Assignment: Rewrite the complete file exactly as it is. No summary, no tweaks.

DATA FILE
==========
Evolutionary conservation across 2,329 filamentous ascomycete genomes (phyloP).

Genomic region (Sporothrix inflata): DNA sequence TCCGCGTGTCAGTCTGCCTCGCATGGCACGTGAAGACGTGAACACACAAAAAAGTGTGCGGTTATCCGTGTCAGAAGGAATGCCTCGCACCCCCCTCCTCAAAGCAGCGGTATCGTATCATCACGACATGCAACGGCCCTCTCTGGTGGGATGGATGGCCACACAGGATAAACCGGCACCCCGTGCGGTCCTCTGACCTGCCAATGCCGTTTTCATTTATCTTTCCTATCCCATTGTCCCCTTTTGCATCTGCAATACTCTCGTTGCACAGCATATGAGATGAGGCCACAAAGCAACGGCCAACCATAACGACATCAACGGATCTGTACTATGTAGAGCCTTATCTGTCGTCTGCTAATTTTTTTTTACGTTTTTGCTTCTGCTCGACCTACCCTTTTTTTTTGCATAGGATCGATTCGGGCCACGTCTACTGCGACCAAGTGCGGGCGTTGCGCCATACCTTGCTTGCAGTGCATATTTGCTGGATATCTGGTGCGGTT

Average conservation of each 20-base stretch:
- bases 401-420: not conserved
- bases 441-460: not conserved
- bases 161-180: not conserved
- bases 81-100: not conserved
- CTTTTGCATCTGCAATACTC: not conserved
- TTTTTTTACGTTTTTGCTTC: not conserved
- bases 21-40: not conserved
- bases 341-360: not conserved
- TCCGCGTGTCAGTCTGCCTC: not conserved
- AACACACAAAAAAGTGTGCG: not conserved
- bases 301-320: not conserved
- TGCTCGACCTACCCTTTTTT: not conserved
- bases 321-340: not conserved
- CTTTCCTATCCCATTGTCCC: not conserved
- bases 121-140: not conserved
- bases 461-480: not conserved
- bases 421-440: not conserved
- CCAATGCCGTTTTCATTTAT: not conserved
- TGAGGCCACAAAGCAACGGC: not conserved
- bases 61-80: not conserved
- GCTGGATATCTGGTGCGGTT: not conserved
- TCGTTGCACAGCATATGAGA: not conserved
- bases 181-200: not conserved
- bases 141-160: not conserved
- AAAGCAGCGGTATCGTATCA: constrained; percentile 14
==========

Evolutionary conservation across 2,329 filamentous ascomycete genomes (phyloP).

Genomic region (Sporothrix inflata): DNA sequence TCCGCGTGTCAGTCTGCCTCGCATGGCACGTGAAGACGTGAACACACAAAAAAGTGTGCGGTTATCCGTGTCAGAAGGAATGCCTCGCACCCCCCTCCTCAAAGCAGCGGTATCGTATCATCACGACATGCAACGGCCCTCTCTGGTGGGATGGATGGCCACACAGGATAAACCGGCACCCCGTGCGGTCCTCTGACCTGCCAATGCCGTTTTCATTTATCTTTCCTATCCCATTGTCCCCTTTTGCATCTGCAATACTCTCGTTGCACAGCATATGAGATGAGGCCACAAAGCAACGGCCAACCATAACGACATCAACGGATCTGTACTATGTAGAGCCTTATCTGTCGTCTGCTAATTTTTTTTTACGTTTTTGCTTCTGCTCGACCTACCCTTTTTTTTTGCATAGGATCGATTCGGGCCACGTCTACTGCGACCAAGTGCGGGCGTTGCGCCATACCTTGCTTGCAGTGCATATTTGCTGGATATCTGGTGCGGTT

Average conservation of each 20-base stretch:
- bases 401-420: not conserved
- bases 441-460: not conserved
- bases 161-180: not conserved
- bases 81-100: not conserved
- CTTTTGCATCTGCAATACTC: not conserved
- TTTTTTTACGTTTTTGCTTC: not conserved
- bases 21-40: not conserved
- bases 341-360: not conserved
- TCCGCGTGTCAGTCTGCCTC: not conserved
- AACACACAAAAAAGTGTGCG: not conserved
- bases 301-320: not conserved
- TGCTCGACCTACCCTTTTTT: not conserved
- bases 321-340: not conserved
- CTTTCCTATCCCATTGTCCC: not conserved
- bases 121-140: not conserved
- bases 461-480: not conserved
- bases 421-440: not conserved
- CCAATGCCGTTTTCATTTAT: not conserved
- TGAGGCCACAAAGCAACGGC: not conserved
- bases 61-80: not conserved
- GCTGGATATCTGGTGCGGTT: not conserved
- TCGTTGCACAGCATATGAGA: not conserved
- bases 181-200: not conserved
- bases 141-160: not conserved
- AAAGCAGCGGTATCGTATCA: constrained; percentile 14